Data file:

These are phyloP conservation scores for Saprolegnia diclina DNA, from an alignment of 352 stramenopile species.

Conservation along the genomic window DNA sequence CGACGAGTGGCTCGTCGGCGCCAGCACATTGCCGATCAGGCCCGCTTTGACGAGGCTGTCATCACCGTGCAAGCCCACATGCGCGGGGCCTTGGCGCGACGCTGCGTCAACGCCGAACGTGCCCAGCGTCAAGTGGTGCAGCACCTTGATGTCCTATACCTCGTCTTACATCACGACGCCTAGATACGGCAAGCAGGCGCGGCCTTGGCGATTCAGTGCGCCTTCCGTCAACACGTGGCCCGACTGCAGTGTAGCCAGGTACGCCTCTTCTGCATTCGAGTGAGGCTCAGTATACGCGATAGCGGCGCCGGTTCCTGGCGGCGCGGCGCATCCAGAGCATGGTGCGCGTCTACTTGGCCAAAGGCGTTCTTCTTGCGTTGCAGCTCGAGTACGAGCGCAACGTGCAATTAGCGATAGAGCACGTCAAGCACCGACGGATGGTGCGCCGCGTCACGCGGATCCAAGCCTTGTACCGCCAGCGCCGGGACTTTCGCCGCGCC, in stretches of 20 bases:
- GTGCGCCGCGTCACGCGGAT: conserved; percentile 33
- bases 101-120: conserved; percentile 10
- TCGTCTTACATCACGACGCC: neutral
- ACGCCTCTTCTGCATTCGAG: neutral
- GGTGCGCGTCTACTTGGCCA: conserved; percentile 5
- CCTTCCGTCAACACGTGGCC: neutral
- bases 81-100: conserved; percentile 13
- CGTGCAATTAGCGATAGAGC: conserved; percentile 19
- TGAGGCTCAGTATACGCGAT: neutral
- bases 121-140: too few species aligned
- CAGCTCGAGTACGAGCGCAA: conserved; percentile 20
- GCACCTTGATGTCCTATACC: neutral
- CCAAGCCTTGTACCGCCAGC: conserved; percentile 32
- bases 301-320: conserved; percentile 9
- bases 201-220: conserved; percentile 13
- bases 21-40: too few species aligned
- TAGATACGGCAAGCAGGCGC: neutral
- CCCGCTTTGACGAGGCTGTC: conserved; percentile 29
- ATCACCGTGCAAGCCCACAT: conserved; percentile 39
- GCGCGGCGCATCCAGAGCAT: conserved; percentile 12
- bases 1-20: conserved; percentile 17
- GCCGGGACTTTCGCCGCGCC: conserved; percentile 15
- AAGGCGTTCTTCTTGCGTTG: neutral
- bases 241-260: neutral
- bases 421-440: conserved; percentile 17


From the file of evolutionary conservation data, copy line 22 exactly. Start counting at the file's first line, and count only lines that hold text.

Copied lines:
- GCGCGGCGCATCCAGAGCAT: conserved; percentile 12